And as the company evolved, so did the man and his vision. Dillard’s success with Century gave him the resources to give back to his best customers: the schools, the instructors—the very places and people that gave Dillard his start on his martial arts journey. Dillard created the Martial Arts Industry Association, the Martial Arts SuperShow and began publishing maSUCCESS magazine with one goal in mind: to spread the positive impact of martial arts based on his core belief that the martial arts changes lives. Nowhere is the idea of “change” more evident than in the life of Michael Dillard. His has been an amazing life, and it’s far from finished. There are more products to launch, more instructors to train, and more children to energize and inspire. In recognition of all he has accomplished and will accomplish as a leader, luminary and longstanding champion of the martial arts industry… ... for his decades of progressive achievement as a visionary who has shaped the martial arts as a sport, as an enterprise, and as a career path for others in his wake... ... Black Belt is proud to induct Michael Dillard into its Hall of Fame as the 2011 Man of the Year.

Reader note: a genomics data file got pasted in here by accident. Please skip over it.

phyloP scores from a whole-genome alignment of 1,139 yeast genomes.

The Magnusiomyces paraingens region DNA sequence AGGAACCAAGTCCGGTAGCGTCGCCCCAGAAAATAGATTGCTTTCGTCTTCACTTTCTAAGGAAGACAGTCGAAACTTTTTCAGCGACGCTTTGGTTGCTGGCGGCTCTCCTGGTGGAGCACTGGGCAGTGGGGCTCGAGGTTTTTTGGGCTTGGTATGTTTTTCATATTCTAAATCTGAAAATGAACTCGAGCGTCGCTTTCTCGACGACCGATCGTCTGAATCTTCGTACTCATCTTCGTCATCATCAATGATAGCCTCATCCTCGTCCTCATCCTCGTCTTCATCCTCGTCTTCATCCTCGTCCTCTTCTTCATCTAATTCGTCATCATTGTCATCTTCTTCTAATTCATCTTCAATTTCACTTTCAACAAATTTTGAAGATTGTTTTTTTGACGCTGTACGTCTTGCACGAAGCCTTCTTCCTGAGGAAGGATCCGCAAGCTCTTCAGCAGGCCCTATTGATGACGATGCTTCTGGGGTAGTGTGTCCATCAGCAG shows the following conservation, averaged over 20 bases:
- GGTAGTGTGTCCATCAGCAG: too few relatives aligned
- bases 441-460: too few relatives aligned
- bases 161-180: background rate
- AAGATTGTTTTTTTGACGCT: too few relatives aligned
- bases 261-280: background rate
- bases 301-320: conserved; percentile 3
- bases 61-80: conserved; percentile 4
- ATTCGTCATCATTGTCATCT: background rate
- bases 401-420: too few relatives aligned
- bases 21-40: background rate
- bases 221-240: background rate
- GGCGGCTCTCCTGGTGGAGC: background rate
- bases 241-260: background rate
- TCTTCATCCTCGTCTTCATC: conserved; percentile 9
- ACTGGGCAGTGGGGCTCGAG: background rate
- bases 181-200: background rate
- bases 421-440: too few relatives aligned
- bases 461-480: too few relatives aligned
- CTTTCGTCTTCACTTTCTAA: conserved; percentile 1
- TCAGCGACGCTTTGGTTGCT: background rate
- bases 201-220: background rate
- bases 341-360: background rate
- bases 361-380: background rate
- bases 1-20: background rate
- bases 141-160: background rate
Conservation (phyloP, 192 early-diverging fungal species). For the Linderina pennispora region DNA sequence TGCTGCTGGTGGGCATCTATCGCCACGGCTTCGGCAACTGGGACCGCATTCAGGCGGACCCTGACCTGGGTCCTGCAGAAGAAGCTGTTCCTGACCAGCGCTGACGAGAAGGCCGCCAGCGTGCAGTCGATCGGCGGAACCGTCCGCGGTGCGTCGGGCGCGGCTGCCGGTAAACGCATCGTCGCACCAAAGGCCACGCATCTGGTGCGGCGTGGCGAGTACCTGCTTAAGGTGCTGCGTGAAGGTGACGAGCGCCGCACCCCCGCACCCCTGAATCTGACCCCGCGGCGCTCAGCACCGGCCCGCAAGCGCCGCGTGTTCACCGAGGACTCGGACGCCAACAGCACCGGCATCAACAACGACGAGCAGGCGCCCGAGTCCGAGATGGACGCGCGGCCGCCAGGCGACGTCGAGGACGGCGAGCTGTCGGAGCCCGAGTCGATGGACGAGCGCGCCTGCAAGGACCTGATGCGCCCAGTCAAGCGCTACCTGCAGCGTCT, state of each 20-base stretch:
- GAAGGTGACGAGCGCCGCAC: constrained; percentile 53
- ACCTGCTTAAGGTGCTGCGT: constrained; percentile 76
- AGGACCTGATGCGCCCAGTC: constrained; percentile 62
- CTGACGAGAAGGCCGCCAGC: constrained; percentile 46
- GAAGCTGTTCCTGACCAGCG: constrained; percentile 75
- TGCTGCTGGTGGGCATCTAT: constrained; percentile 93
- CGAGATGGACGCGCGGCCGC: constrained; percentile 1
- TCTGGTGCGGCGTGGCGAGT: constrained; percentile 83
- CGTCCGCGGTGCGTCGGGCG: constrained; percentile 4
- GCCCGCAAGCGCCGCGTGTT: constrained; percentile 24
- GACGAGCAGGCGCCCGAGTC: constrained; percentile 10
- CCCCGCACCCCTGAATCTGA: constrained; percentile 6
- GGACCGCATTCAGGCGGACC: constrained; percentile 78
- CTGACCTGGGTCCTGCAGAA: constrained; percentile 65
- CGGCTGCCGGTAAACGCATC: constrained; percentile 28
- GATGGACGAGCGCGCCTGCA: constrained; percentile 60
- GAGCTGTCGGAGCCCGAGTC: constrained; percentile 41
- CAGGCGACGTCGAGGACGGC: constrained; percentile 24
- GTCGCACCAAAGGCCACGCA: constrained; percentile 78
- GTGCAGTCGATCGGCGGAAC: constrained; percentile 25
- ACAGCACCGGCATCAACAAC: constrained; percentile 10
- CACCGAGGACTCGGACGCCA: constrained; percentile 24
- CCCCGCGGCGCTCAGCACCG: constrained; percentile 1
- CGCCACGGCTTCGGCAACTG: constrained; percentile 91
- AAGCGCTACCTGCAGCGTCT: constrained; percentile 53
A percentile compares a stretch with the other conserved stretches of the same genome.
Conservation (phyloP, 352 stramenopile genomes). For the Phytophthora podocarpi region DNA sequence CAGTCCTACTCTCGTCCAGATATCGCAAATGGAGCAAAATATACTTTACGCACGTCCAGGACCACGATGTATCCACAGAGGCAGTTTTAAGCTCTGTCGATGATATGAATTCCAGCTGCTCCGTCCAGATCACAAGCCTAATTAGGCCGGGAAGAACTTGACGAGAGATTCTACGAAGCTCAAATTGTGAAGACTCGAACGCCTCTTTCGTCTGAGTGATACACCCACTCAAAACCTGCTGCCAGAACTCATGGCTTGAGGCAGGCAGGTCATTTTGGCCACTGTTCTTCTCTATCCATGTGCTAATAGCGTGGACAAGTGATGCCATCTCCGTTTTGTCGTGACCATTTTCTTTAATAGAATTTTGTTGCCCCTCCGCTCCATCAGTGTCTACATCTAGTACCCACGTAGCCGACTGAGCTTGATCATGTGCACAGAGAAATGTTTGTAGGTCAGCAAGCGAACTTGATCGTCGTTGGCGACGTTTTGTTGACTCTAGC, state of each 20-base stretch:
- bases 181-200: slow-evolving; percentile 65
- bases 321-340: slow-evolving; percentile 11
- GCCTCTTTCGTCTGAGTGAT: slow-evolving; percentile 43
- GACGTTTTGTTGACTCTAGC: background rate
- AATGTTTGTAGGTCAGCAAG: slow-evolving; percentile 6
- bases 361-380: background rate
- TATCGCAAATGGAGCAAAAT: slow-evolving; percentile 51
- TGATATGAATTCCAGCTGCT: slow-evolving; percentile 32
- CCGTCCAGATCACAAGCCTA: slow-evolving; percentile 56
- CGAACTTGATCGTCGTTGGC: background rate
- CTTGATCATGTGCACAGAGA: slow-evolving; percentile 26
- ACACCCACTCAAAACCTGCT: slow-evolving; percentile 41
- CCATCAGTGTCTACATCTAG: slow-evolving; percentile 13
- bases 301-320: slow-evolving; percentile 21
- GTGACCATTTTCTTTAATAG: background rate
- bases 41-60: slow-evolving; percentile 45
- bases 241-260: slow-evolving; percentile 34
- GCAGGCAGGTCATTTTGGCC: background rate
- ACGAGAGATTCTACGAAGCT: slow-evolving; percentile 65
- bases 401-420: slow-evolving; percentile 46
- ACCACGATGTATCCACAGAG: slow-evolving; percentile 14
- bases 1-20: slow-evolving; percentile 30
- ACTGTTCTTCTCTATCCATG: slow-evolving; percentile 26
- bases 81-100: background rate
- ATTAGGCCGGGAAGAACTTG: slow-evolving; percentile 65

SUBSCRIBE TO BLACKBELT MAGAZINE TODAY!
Don't miss a single issue of the world largest magazine of martial arts.

To Master the Supreme Philosophy of Enshin Karate, Look to Musashi's Book of Five Rings for Guidance!